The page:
Sounds obvious, but price is a huge factor when buying a boom lift. Sometimes, it’s even the most important factor. Once you’ve already factored the previous four attributes above, it’s much easier to compare aerial lifts with similar prices. Just like the reliability reviews, a little extra homework and research here goes a long way toward getting the best possible boom lift.
With proper care and regular maintenance, a boom lift can last around 30 years. Thus, it is crucial to implement a boom lift care and maintenance program. This will allow you to identify and address boom lift issues before they cause long-lasting damage. It also ensures that you can avoid boom lift accidents caused by a malfunctioning lift.
Should You Buy a Used Boom Lift?
When you buy a boom lift, there’s no shortage of options from which to choose. Bargain hunters may find used boom lifts especially appealing. While it’s true that you can save a significant chunk of change by shopping the used market, a boom lift purchase must be carefully thought out. As you compare your options, keep the following in mind:
– Overall Condition
Has the used boom lift been painted? Does it look well-maintained? A fresh coat of paint is often hiding obvious flaws, so be on the lookout for the overall condition of the lift in question.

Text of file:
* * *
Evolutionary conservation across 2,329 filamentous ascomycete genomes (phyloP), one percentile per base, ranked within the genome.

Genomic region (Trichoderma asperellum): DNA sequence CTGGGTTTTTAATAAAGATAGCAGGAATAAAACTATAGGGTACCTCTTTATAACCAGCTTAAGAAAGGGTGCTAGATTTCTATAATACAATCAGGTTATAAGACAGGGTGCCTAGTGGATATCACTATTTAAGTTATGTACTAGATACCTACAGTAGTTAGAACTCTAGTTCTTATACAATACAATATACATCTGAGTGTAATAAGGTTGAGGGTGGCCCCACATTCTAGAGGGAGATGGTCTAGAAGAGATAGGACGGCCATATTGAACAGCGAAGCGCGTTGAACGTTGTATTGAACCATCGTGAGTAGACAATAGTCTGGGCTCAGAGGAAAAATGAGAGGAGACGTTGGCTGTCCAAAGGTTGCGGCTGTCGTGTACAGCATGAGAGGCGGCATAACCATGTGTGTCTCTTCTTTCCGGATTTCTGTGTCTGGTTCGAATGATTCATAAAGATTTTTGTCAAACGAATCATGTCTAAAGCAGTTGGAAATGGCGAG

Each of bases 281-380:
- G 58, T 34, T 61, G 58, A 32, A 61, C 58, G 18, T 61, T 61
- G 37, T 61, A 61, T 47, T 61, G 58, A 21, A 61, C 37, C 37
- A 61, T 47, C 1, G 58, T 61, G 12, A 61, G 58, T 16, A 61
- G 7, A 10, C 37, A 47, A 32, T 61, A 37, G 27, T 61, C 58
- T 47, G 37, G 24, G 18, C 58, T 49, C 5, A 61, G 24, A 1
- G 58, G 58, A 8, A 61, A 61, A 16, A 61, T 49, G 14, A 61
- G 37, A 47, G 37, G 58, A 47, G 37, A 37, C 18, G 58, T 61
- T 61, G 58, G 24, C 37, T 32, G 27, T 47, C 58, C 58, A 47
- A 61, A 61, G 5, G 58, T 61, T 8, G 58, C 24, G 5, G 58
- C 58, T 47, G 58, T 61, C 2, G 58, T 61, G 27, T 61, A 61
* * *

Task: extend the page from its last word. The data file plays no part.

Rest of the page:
Grab onto the stabilizers and give them a wiggle. By shaking them back and forth, you can see whether the stabilizers are in good working order. Too much movement can indicate poor condition.
– Hour Meter
Make sure the hour meter is working properly. After many years of use on a used boom lift, the hour meter is often the first thing to stop working. A broken hour meter doesn’t have to be a deal breaker, but it can be a bit of a red flag.
Every boom lift purchase should include a thorough inspection of the machine’s hoses. They’re exposed to the elements and get weathered fast. Hoses can be replaced, but you’ll want to check the condition of the hoses as they can be a reflection of how well the previous owners cared for the lift.
Questions to Ask Before You Buy a New Boom Lift
When you buy a new boom lift, be ready to ask yourself the following questions:
- ✓ What height will I need to reach with the lift?
- ✓ Are attachments necessary?
- ✓ How are materials packed?
- ✓ How heavy are the materials that need to be lifted?
- ✓ What are ground conditions like?
The answers to these questions can guide you through the purchasing process, helping to eliminate options that don’t measure up to your expectations.
After You Buy a Boom Lift
Deciding to buy a boom lift is the first step. Next comes education and training. It’s illegal to operate a boom lift without the proper certification. Thankfully, CMO offers a number of convenient training options for boom lift operators. With our streamlined learning content and lifetime support, you and your co-workers will gain the OSHA compliance necessary to meet all state and federal regulations – and also the confidence that comes with knowing the correct, safe way to operate an aerial lift, AWP, or scissor lift!
For information about our training content, check out our affordable, OSHA-compliant courses today. If you have any questions or would like to speak directly to our OSHA training experts, give us a call at (602) 277-0615.